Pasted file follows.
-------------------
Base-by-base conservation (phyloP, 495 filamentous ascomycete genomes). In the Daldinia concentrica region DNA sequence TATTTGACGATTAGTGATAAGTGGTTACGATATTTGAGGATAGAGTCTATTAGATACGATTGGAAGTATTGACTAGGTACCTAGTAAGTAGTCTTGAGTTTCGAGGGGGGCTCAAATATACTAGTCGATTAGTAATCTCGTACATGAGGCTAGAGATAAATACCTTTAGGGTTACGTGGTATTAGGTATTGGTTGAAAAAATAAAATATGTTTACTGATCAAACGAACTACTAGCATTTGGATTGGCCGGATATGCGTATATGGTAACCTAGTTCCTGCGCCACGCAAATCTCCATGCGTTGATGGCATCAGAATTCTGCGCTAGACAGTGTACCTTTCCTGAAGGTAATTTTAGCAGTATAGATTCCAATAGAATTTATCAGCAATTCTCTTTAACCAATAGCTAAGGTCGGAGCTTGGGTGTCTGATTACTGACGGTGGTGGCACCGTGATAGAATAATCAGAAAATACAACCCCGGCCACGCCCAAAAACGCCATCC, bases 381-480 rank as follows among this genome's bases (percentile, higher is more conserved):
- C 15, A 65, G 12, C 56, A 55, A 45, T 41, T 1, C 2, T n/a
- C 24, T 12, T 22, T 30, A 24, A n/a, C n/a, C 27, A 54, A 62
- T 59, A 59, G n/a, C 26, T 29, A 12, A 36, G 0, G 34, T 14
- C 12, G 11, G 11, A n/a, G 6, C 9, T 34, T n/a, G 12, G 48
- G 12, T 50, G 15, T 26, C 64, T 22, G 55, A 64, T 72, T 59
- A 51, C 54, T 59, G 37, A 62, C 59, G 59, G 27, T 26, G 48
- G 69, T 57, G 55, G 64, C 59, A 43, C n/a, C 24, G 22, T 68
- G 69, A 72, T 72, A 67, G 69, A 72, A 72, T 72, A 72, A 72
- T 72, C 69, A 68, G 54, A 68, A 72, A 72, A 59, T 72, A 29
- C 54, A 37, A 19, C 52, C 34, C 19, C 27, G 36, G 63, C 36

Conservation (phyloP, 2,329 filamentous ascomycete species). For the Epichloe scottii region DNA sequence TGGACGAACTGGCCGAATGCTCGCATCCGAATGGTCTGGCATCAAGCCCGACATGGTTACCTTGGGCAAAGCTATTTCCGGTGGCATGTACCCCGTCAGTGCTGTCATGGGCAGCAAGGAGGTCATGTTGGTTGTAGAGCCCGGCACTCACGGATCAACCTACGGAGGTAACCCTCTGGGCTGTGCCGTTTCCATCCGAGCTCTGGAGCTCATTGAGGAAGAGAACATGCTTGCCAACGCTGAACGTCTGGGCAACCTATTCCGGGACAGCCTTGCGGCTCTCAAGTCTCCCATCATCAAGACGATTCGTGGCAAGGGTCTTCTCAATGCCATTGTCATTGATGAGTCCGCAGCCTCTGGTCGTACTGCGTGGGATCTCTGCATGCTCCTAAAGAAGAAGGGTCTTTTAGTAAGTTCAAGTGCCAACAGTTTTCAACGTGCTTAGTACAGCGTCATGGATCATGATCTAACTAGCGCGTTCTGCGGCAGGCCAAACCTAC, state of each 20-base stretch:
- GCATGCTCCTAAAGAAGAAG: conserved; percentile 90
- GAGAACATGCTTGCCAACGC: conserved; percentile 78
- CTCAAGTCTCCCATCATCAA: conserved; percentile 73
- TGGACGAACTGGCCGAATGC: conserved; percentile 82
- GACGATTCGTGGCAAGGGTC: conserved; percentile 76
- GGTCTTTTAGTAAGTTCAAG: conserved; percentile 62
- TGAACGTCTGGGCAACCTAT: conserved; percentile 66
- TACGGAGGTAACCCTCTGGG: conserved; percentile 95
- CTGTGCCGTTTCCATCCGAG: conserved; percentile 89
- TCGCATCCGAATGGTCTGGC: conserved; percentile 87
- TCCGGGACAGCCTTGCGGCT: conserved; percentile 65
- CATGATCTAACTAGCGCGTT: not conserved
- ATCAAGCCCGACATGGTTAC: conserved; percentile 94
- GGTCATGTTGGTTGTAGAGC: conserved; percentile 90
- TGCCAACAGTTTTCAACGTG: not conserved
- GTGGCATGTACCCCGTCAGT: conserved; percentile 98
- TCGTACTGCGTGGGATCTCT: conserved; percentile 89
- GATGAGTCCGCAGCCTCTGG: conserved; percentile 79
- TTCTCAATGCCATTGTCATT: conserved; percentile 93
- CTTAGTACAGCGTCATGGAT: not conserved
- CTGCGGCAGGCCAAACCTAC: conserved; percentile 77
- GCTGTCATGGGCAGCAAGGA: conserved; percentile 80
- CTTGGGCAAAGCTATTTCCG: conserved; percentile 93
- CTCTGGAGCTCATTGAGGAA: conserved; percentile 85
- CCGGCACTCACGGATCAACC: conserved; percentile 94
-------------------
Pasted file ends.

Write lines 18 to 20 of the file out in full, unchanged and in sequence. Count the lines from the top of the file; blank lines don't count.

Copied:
- GGTCTTTTAGTAAGTTCAAG: conserved; percentile 62
- TGAACGTCTGGGCAACCTAT: conserved; percentile 66
- TACGGAGGTAACCCTCTGGG: conserved; percentile 95